17 March 2011

Irish Brown Bread

It's St. Patrick's day, so I thought I'd try my hands on making some brown bread. I've never made it before, but have consumed enough to know what qualifies as tasty. Most places around here sell "irish soda bread" during this time of year. Most of the time, it's a sweet white bread with raisins and carraway seeds or something bizarre like that. Little do they know that they are missing out on the deliciousness that is brown bread.

My aunt Siobhan always had the best brown bread in her house. Crunchy on the outside and soft on the inside, perfect when when smothered in golden creamy butter and enjoyed best with a nice cuppa tea.
I found that plate as part of a set at a local Salvation Army during a half off sale.  It was made in Arklow, Ireland.
I combined a few different recipes for this bread. It turned out pretty good, for my first go. It's a little salty, so next time I will cut back on the salt.

I've also been trying to cut down on my purchasing of packaging this month so I tried to use a lot of what I had on hand. However, I did purchase some Kerrygold butter, because there is nothing like it. You're supposed to use really coarse whole wheat flour, but I just used what was in the fridge but mixed in some rye flour and coarsley ground oats. I also made my own buttermilk, which is basically just milk and apple cider vinegar. I've never really experimented to see if there is a difference between using real buttermilk or making your own, but I've never had a real issue with it.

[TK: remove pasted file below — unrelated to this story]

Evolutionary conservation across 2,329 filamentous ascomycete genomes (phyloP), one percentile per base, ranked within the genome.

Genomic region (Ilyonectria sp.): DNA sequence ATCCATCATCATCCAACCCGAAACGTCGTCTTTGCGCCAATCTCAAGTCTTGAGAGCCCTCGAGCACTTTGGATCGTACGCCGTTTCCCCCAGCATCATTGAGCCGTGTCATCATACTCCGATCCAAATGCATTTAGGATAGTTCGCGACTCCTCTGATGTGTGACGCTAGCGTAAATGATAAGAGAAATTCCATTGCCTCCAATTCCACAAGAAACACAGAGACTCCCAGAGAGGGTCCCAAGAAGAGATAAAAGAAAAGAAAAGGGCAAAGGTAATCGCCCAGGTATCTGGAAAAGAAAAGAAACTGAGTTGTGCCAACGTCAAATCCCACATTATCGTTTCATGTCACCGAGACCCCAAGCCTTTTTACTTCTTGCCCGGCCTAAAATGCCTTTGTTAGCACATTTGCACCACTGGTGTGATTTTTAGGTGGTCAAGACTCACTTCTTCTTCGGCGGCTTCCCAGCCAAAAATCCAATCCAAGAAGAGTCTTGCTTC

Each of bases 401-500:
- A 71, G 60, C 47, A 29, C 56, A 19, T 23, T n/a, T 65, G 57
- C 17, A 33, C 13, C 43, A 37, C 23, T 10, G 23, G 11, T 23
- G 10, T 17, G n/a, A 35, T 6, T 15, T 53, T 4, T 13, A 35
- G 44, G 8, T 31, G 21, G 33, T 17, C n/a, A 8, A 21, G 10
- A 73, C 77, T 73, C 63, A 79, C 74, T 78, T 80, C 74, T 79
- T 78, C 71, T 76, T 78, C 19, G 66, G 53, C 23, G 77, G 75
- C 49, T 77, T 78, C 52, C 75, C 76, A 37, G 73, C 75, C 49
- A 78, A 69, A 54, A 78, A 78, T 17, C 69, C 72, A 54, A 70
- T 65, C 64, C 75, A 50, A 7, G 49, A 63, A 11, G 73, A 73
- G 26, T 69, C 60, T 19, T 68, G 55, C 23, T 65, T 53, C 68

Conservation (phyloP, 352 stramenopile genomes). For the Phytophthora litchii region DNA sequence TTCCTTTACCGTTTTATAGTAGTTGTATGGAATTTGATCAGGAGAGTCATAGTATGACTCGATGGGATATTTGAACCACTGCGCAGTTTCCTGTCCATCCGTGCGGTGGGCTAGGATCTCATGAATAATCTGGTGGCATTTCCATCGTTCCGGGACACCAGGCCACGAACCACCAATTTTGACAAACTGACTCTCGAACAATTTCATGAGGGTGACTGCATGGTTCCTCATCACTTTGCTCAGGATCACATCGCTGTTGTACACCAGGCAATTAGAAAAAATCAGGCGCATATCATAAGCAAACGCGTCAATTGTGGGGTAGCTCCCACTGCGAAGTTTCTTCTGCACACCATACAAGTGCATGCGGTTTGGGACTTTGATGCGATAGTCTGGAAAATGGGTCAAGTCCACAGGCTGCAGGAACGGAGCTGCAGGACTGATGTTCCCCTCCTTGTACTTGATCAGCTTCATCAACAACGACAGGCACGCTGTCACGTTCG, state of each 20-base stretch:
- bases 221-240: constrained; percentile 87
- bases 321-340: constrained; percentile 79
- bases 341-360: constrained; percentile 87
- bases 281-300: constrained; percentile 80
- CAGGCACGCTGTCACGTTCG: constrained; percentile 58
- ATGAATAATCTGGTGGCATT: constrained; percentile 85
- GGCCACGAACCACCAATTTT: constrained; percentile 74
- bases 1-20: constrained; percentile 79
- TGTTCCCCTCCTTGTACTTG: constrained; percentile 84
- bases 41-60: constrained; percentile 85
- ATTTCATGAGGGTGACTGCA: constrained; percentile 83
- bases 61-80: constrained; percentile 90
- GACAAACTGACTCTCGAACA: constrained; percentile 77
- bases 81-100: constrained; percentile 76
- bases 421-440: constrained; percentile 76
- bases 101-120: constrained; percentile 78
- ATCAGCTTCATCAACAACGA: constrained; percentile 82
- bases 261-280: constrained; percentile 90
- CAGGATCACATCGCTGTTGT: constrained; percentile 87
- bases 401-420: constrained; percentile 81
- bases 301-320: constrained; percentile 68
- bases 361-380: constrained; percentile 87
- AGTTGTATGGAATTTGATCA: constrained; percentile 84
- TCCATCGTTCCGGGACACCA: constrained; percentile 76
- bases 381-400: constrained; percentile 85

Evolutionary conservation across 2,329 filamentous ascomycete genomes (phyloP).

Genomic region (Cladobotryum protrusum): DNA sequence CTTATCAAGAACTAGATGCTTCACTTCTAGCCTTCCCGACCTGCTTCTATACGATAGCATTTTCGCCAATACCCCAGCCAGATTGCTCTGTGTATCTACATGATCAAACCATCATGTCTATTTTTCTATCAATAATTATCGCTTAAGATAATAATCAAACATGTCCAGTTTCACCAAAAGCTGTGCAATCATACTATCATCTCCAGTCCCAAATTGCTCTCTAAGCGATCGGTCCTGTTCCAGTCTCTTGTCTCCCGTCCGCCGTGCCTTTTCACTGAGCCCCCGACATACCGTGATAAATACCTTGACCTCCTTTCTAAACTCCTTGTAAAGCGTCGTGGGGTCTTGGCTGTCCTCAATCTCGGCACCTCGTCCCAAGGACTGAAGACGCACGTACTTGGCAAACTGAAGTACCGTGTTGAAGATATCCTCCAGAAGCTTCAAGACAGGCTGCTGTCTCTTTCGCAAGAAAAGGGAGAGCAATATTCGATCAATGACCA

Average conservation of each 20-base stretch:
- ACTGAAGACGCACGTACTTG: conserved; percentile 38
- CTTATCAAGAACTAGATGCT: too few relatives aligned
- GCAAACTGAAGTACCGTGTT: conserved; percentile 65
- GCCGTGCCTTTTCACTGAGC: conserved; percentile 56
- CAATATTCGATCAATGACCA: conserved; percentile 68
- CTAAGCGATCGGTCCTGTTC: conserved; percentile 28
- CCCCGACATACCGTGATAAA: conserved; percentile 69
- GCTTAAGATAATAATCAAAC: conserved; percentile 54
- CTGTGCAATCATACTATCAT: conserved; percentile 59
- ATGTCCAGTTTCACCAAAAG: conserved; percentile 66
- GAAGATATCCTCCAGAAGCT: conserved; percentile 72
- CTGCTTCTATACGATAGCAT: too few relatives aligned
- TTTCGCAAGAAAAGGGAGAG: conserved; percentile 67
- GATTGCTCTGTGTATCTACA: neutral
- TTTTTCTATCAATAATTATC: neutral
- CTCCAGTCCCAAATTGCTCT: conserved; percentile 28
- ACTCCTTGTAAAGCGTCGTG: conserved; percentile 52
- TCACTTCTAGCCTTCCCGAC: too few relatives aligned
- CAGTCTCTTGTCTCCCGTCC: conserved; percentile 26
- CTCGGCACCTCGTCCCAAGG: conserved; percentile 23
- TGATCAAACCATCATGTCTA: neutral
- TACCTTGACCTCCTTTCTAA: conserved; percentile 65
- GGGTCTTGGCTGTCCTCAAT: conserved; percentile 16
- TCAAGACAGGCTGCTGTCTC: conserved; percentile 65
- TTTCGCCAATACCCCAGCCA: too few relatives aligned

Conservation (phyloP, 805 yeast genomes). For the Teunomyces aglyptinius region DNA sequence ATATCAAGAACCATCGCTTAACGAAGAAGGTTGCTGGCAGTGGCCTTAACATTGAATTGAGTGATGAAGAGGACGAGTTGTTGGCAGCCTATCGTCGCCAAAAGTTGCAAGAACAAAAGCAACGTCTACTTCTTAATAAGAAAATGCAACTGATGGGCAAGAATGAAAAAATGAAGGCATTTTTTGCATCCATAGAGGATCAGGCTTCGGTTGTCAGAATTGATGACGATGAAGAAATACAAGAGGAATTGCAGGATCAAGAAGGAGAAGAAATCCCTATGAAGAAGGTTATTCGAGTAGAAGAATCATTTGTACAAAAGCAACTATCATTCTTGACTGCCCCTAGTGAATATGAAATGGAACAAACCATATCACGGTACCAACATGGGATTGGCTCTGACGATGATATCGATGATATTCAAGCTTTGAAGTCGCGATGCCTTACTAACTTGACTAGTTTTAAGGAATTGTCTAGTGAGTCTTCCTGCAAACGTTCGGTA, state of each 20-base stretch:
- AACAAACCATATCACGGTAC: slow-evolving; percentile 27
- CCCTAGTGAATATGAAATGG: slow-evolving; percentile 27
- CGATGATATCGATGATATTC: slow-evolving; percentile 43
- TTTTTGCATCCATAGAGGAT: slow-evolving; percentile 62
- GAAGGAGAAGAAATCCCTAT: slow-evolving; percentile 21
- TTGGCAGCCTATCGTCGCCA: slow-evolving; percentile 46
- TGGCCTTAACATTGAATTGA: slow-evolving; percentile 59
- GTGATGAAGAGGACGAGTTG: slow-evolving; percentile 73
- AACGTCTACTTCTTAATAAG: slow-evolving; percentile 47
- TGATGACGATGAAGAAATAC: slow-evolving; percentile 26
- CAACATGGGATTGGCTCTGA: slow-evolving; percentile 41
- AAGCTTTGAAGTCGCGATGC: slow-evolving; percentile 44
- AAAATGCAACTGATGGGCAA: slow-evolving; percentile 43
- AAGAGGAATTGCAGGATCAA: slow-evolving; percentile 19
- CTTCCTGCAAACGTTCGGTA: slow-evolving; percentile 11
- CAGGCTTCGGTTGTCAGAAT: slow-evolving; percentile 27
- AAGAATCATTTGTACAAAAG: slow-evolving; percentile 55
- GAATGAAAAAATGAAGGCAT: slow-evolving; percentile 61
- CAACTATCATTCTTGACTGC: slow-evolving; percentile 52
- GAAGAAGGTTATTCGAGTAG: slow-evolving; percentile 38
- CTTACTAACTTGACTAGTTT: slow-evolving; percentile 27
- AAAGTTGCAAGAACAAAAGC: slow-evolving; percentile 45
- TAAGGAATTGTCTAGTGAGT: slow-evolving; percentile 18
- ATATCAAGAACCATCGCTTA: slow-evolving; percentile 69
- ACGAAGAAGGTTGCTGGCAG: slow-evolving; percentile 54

1 1/3 cups whole milk
1/3 cup apple cider vinegar
2 cups whole wheat flour
1 1/2 cup rye flour
1/2 cup ground oats
2 tsp salt
1 tsp baking powder
1 tsp baking soda
4 tbsp cold butter

Mix the milk and apple cider vinegar together. Mix the flours, oats, salt, baking powder, and baking soda together. Cut in the butter. Add the "buttermilk" mixture and stir together. Place the dough onto a lightly floured surface and knead about 4-5 times. Shape the dough gently into a round loaf and place on a baking pan. Cut a cross into the top. Bake at 350 for 30 mins. Rotate and bake for another 30 mins. Let cool. Smother with butter and enjoy!

1 comment:

  1. as far as i know when you add vinegar (i think you can use lemon juice too) to the milk it just causes it to sour, while actual buttermilk is a live fermented product (similar process to yoghurt)
    i think it tastes different and that you should give it a try to compare.
    good effort on your first attempt at brown soda making. I'm emailing aisling my 2 favourite brown bread recipes later when i get home...she can pass them on to you :)